Apparently author, Kathryn Stockett, a privileged white woman, received a lot of criticism for daring to write about the experiences of black maids in the South. From the styles and interiors of the movie, I believe it was set in the 1960s – definitely close to that time period. So Stockett did not grow up poor. She was never a black maid, and she was not even an adult in the time in which the movie was set. But guess what, that’s what talented fiction writers do. They get in the skin of their characters, whether the skin is similar to their own real skin or a variant shade, and they take on the heart and soul of an experience outside of their personal reality.

So now that I have defended Stockett, let me say that the movie revealed the way black maids were treated by some of their white female employers, and the type of abuse and dehumanization depicted in The Help is totally without defense. When watching a spoiled white housewife debase her “help,” I looked at my mom, who was a teen in that era, and said “Did people really act that way?” I knew the answer but it was still shocking to witness. She nodded “yes” silently as we continued to watch.

When we had first entered the movie in a theater here in North Carolina, in the mid-size town where we live, knowing the theme of the story, I couldn’t help but look around and do a little racial profiling of the audience. It was almost all white. One African-American couple sat right behind me. The theater was pretty crowded and fairly dark, but they were the only people of color, if I may use that phrase, that I could see in attendance. I’d guess that they were in their late fifties or early sixties, so surely they had seen and lived through their share of racial discrimination, more than I, or even Ms. Stockett, could fathom. As the story played out, there were moments of pain, moments of sweetness, and things that made the audience burst into laughter when the strong black women were able to laugh at themselves, make fun of their employers, or get a little, shall we say, “sweet revenge” against some of the wicked words and treatment directed their way. The black couple behind me laughed too, but did I imagine it, or was there a little reserve and some unsettling history that tinged their laughter as they sat in a movie audience full of white people experiencing this along with them? Could the people around them really empathize with the plight of those women who lovingly raised white babies while being treated as less than human while their own children were taken care of by someone else or going into adult life with none of the privileges and many more dangers and obstacles than their young charges would ever know?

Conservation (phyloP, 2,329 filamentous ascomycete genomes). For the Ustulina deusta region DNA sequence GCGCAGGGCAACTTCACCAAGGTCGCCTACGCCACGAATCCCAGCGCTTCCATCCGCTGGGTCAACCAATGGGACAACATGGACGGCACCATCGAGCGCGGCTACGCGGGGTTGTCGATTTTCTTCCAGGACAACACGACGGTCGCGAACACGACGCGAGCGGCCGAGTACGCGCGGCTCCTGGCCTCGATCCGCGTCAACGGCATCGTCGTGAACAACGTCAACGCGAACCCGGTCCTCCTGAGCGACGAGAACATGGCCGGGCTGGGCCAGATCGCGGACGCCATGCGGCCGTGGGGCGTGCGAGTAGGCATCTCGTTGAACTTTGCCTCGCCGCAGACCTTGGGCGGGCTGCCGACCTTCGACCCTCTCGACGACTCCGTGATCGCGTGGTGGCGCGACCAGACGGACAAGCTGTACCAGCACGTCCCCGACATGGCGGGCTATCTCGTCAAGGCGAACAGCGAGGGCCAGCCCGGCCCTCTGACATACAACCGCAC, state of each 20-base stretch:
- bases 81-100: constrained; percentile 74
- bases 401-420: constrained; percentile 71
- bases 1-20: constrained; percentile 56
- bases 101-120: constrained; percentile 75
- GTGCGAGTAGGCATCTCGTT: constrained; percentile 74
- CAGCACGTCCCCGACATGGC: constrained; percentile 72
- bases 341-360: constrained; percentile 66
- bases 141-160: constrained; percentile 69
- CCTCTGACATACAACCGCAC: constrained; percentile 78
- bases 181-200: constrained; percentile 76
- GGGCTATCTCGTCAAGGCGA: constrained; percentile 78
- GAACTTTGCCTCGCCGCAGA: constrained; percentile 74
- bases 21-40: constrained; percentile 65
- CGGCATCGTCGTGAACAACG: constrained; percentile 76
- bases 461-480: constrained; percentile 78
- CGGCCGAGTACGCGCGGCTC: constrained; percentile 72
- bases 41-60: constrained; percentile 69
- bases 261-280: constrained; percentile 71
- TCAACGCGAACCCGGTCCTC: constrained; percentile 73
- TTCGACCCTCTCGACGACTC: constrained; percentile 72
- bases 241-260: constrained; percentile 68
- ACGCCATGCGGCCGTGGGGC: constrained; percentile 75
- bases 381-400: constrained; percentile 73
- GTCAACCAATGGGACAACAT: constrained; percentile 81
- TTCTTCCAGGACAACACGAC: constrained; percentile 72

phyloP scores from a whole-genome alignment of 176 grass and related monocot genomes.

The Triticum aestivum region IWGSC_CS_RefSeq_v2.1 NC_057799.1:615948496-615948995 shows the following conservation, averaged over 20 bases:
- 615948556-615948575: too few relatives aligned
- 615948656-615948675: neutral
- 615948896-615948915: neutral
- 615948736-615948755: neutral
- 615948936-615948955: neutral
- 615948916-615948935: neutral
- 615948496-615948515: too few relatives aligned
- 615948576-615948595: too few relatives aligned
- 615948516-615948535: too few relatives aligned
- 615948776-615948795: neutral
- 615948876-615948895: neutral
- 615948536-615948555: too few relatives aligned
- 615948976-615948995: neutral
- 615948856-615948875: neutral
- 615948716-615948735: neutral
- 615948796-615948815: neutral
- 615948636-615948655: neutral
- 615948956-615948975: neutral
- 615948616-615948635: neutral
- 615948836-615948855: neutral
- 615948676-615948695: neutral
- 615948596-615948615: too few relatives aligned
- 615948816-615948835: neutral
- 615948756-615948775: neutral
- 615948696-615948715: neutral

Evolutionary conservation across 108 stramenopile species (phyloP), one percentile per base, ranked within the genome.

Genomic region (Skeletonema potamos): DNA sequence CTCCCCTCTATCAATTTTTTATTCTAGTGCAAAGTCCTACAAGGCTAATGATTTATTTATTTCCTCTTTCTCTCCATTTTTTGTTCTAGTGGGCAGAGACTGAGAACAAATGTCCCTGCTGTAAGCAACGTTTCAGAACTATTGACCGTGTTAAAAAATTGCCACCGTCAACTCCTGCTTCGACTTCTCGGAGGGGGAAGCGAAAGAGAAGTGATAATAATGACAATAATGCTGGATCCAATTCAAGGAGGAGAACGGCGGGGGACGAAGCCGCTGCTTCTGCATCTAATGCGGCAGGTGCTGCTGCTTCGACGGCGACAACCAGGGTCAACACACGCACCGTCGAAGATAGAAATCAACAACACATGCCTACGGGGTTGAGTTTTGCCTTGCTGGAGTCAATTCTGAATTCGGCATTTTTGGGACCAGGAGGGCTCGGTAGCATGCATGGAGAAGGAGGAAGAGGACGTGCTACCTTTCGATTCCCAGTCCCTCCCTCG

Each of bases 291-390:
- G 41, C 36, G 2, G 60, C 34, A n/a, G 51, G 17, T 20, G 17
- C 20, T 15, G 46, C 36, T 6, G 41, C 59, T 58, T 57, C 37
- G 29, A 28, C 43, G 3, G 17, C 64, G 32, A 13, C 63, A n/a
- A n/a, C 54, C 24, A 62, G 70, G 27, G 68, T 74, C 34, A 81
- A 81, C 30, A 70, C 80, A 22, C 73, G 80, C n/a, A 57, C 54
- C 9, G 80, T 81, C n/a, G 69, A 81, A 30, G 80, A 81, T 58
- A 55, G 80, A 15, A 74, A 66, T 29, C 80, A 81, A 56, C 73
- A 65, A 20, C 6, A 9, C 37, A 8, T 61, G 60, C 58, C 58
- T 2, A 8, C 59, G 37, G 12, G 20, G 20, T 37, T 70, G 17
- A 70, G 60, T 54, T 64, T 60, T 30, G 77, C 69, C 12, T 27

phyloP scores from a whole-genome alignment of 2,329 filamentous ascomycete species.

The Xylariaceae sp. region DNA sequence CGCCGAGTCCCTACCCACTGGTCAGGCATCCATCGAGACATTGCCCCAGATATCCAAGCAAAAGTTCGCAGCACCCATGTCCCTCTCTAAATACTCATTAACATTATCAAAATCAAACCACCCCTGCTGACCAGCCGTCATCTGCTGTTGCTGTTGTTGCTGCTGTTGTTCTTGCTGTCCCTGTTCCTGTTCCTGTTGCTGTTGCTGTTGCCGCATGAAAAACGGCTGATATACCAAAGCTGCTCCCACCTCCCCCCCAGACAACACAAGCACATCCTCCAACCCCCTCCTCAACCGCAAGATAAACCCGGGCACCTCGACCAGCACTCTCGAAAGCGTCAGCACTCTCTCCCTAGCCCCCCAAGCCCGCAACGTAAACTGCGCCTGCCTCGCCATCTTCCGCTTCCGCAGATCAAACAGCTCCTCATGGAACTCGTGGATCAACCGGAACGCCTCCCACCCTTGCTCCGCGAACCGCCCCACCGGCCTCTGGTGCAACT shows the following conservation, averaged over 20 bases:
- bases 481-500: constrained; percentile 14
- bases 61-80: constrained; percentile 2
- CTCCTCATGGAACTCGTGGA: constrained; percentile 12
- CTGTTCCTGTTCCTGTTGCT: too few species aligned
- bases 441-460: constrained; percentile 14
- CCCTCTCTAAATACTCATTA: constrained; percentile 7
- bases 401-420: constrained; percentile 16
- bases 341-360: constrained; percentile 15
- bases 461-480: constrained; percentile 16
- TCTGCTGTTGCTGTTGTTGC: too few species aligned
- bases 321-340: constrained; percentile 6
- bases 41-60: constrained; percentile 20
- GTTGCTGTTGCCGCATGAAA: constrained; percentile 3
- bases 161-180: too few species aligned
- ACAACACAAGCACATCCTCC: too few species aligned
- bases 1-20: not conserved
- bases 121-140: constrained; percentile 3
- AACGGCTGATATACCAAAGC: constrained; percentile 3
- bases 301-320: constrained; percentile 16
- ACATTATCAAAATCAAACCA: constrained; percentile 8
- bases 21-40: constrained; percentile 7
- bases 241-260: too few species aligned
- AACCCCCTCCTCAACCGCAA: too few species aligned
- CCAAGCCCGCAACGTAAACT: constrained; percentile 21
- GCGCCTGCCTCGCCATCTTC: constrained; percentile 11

This movie gives a classic, memorable look at good versus evil. It has white heroines and mahogany heroines. (I think mahogany is sometimes more fitting than black and such a lovely word for some lovely women.) It shows the South for its history of struggle against hatred and prejudice. It shows the universal history of one group attempted to dehumanize another, with the end result revealing that the human spirit has the ability to rise above mistreatment and take on a triumphant sort of strength and beauty that is both human and beyond human.

I work in an elementary school. Some schools here in the South don’t look the way they used to when I was growing up. Some schools look about the same. My own children go to a school that is mostly white, just like I did. The school that I work in is maybe 10% white, with the majority of students being either black or hispanic. Just yesterday, two little boys worked in a center together on their first day of kindergarten. One was African-American. One had parents from Mexico. They worked beautifully together. Better than most adults. As they put together a puzzle, the little black boy said, “He’s my new friend. We help each other.” And they did. A different kind of Help. And so good for the heart to see.